Artelexia brings you closer to Mexico through handcrafted gifts, art, and home décor. Through the years the store has nurtured what began as a small farmers’ market stand to what is today a thriving storefront known for its unique handcrafted Mexican imports, creative cultural workshops, and lively community events. Its sister company, Eat.Drink.Cook.Mexico, offers guided travel tours to the owners’ favorite parts of Mexico—Oaxaca and San Miguel de Allende—for a day of shopping for the latest gifts and crafts.
California’s largest most attended annual Hispanic culinary celebration includes a festival kick-off party “Mexico Mercado” -- a high energy party hosted by Mexico’s most acclaimed chef, Enrique Olvera, and Gran Tasting – the festivals signature event featuring 150 food, beverage, wine, beer and spirits stations, Cooking Demos, Best of Fest Chef Awards, VIP Tent, and Live Music. ¡Latin Food Fest! celebrates its sixth annual Hispanic culinary celebration in August yearly at Marina Park, San Diego Bay.
Twenty-five years ago, the San Diego Latino Film Festival (SDLFF) was born out of a desire to take a stand against the status-quo of cinema, to challenge the reigning and ever-present stereotypes about the Latino experience in movies, and to give Latino filmmakers the power of telling and sharing their stories, first-hand, about what it means to be Latino. After all these years, the SDLFF is proud to remain linked to these ideals, constantly advocating for inclusive, diverse, and progressive cinematic storytelling about the Latino identity. The festival takes place in March, annually.
This day-long, community-friendly event attracts thousands each year, giving families an opportunity to come together and celebrate San Diego’s Mexican heritage through Mariachi music, colorful traditional ballet folkloric dancing, and a grand celebration of the arts, culture and culinary delights. Come watch Mariachi groups from all over the United States and Mexico perform and compete. The program supports today’s youth in their artistic, individual and educational development.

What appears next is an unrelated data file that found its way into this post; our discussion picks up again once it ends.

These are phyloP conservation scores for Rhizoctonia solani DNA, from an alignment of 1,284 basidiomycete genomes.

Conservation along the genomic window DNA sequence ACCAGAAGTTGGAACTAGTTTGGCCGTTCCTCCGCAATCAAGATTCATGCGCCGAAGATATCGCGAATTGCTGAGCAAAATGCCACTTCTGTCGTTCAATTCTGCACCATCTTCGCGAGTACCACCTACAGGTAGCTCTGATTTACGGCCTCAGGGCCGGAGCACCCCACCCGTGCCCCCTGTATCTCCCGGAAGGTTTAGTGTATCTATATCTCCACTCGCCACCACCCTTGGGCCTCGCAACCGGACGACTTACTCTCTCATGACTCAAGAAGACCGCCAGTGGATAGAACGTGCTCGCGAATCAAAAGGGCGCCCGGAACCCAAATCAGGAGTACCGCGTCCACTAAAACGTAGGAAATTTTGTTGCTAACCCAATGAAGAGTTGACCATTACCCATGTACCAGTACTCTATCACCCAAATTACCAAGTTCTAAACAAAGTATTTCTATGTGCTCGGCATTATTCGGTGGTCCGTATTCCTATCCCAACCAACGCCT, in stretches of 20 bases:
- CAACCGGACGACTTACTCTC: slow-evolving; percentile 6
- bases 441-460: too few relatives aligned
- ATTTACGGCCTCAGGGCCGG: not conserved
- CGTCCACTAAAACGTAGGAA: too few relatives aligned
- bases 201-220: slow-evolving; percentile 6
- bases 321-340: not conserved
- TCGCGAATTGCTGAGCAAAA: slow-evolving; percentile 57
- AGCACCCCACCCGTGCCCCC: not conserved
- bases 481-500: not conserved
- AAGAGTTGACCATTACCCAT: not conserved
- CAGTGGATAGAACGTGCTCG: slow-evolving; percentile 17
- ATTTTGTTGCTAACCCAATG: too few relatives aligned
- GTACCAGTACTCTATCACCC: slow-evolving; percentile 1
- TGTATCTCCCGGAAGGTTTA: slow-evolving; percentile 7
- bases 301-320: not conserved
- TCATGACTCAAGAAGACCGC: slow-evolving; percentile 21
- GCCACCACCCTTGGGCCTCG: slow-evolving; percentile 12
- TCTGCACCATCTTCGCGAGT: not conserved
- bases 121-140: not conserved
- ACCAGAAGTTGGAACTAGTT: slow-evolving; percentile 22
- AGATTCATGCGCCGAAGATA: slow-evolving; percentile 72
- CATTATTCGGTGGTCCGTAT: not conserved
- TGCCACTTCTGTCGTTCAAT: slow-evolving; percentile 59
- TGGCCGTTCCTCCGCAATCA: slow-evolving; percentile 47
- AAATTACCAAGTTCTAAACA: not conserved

There are plenty of Dia de los Muertos celebrations across San Diego. These events honor lost loved ones and culturally immerse guests in traditional and authentic “Day of the Dead” celebrations. Enjoy live performances, culinary experiences, altars, candlelight processions, traditional dance, hand-crafted arts, and authentic neighborhood hospitality.
Visitors can witness the living legacy of California’s birthplace at Old Town State Historic Park, San Diego’s first “downtown.” Old Town marks the site of the first Spanish settlement on the U.S. West Coast and also represents San Diego’s Hispanic heritage from 1821 to 1872, when Mexico gained independence from Spain and took over the area. The six-block park features 12 acres of Mexican lore and historical sites presented in shops, a theater, restaurants, museums and several carefully preserved or restored buildings. Live mariachi performers can be seen every day in Old Town as well as seasonal and special event shows throughout the year.
Driving in to San Diego? Get more for less when you book our Park and Play package. Rate includes daily parking and resort charge. With an abundance of on-site activities at your fingertips and a...
10% off all cruise ship shuttles and transportation requests in San Diego. Expires on December 31, 2019.
Are you ready for a long weekend in San Diego? Book your 3-day weekend and and save up to 50% on Sunday. Bike along the La Jolla coastline. Soak up the sun on the beach. Wander through the zoo,...